Love-Kindness-CoverLove Kindness, Barry H. Corey, Tyndale, 2016

“We need to keep remembering that we don’t beat an idea by beating a person.” (Barry H. Corey)

There is a deep polarization in Christianity today. Thankfully, it is not around the doctrine that Jesus Christ is Lord.  It mostly centers around social issues, and how we respond to them. Barry Corey, the president of Biola University, has a suggestion: Love kindness.

He writes in his Introduction:

In today’s polarized culture, we are often pulled toward one extreme or the other, soft centers or hard edges.  I’m proposing a different approach, a third way. Rather than the harshness of firm centers and hard edges, and rather than the weakness of spongy centers and soft edges, why don’t we start with kindness? Kindness is the way of firm centers and soft edges.

Corey comes from an evangelical, traditional background. He is open and honest about that throughout his book. As such, he does not suggest that his tradition changes their mind regarding the “truth” about key issues. While at times, that is distracting, his message remains strong: We should love kindness more than we love debating.

He uses personal illustrations that are compelling to articulate why kindness matters. At first it seems like a no-brainer. Christians should love kindness. But as Corey reminds us over and over again, Christians do not always act with kindness. It is a message to his own community as much as it is to anyone else. In fact, you get the sense that Corey is writing to the evangelical community, reminding them to follow Jesus’ example of loving kindness.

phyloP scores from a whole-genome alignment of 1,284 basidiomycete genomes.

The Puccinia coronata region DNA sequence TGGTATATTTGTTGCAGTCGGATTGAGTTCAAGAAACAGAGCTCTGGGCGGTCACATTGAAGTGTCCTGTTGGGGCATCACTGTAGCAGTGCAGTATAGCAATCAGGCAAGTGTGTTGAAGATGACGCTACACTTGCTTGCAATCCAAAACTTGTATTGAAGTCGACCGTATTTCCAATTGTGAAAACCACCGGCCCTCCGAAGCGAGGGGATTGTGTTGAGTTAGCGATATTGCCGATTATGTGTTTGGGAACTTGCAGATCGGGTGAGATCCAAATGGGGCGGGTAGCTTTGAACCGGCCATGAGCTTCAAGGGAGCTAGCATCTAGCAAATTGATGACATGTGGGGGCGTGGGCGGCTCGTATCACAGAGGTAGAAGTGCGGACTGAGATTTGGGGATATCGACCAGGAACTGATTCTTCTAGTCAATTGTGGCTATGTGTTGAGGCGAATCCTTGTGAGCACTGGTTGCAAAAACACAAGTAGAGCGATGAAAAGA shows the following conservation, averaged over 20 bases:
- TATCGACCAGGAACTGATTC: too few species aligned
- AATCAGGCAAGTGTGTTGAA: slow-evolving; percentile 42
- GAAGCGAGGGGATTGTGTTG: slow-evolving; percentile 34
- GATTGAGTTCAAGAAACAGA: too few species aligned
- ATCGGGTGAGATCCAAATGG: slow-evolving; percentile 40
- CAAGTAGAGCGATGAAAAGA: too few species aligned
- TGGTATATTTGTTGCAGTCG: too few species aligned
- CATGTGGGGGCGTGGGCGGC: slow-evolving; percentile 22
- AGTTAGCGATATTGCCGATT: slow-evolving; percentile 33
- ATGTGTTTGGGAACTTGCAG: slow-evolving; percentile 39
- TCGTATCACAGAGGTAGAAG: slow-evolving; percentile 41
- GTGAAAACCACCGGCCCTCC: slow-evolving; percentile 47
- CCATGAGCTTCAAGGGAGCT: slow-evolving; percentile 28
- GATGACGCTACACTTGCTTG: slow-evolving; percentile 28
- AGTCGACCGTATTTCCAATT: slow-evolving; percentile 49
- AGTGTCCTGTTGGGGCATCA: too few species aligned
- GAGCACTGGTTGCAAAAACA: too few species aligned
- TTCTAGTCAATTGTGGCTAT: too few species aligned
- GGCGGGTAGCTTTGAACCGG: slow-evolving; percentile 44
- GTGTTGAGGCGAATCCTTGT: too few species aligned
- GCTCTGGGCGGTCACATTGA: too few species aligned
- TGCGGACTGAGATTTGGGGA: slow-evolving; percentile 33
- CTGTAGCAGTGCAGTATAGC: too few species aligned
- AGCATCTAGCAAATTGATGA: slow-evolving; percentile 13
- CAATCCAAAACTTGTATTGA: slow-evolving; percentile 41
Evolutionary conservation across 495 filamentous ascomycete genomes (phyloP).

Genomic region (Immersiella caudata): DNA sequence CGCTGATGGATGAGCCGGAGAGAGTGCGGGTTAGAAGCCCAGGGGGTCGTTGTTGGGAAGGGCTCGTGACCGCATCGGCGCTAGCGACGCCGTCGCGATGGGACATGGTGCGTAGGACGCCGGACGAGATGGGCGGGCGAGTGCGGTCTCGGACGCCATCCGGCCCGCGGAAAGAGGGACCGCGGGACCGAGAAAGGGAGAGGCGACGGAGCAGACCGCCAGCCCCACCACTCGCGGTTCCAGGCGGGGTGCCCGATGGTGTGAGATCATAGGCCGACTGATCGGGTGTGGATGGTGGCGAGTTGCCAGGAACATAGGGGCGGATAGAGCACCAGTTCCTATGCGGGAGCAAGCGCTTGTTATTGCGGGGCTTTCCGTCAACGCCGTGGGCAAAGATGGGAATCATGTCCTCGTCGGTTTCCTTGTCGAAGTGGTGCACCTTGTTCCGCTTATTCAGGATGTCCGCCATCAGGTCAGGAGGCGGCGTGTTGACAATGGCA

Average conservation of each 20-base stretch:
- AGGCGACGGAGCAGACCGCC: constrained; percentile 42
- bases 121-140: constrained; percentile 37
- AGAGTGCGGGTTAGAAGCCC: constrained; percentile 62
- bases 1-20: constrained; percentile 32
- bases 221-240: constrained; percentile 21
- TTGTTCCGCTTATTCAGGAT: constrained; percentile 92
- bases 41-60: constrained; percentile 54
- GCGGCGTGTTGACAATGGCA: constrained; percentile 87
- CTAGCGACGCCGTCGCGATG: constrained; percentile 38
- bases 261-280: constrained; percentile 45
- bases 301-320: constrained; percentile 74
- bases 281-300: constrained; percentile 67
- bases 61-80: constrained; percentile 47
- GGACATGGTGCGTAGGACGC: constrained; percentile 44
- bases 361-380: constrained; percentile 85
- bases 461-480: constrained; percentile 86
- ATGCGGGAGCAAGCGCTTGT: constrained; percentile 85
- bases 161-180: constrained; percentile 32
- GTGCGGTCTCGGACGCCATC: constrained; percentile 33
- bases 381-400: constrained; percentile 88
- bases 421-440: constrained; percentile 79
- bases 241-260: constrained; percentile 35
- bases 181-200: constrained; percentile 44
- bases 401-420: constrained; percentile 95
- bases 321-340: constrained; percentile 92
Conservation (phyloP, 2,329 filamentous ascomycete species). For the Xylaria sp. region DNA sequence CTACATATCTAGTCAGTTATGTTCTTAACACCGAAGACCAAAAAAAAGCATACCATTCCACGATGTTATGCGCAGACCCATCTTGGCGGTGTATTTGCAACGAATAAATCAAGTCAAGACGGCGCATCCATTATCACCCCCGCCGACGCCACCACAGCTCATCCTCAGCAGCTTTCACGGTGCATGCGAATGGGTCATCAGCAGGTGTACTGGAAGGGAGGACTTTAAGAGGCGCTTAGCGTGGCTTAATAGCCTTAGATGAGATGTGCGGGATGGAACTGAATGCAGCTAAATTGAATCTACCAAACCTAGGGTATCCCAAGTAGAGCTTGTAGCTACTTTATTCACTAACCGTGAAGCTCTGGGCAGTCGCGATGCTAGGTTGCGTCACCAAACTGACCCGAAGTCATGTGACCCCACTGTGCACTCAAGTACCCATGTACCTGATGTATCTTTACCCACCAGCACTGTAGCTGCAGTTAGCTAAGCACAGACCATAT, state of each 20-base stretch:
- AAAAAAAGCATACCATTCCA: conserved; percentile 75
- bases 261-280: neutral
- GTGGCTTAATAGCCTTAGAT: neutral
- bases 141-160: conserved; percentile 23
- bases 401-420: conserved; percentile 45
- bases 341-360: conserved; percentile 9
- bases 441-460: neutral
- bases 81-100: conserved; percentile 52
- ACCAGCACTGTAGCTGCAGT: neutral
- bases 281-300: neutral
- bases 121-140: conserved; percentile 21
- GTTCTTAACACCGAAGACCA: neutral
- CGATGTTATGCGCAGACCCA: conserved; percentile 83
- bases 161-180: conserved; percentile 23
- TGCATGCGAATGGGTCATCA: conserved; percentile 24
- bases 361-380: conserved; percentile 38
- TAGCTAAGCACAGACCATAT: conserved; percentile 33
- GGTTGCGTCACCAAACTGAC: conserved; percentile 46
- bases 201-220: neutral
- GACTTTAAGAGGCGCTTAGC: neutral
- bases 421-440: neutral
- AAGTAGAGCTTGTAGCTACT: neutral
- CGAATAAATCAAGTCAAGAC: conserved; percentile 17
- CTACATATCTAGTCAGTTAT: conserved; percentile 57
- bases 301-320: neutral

Right off the bat, Corey addresses the elephant in the sanctuary – the LGBTQ community. This is where Corey asks the question, “How do we live a life with a firm center and soft edges in conversations on human sexuality?” A firm center is the truth on an issue, which is unchanging from his perceptive. And while there seems to be no transformation in that area, we have to acknowledge that Corey is calling for soft edges. As he says, “Reach-across-the-aisle kindness is not meant to affirm each other’s choices, but it does mean we listen to each other’s voices.”

While I do not agree with everything Corey writes, human sexuality aside, I have great respect for how he articulates to his community that the way to respond to those who think differently is with respect, kindness, and love. The illustrations from his own life provide clear evidence that it makes a difference.

As Corey reminds us, “Biblical kindness means we love and receive others even though we may not affirm their decisions.”

You can purchase your own copy by clicking on the image:


Thanks to Tyndale BlogNetwork for providing a preview copy for this review.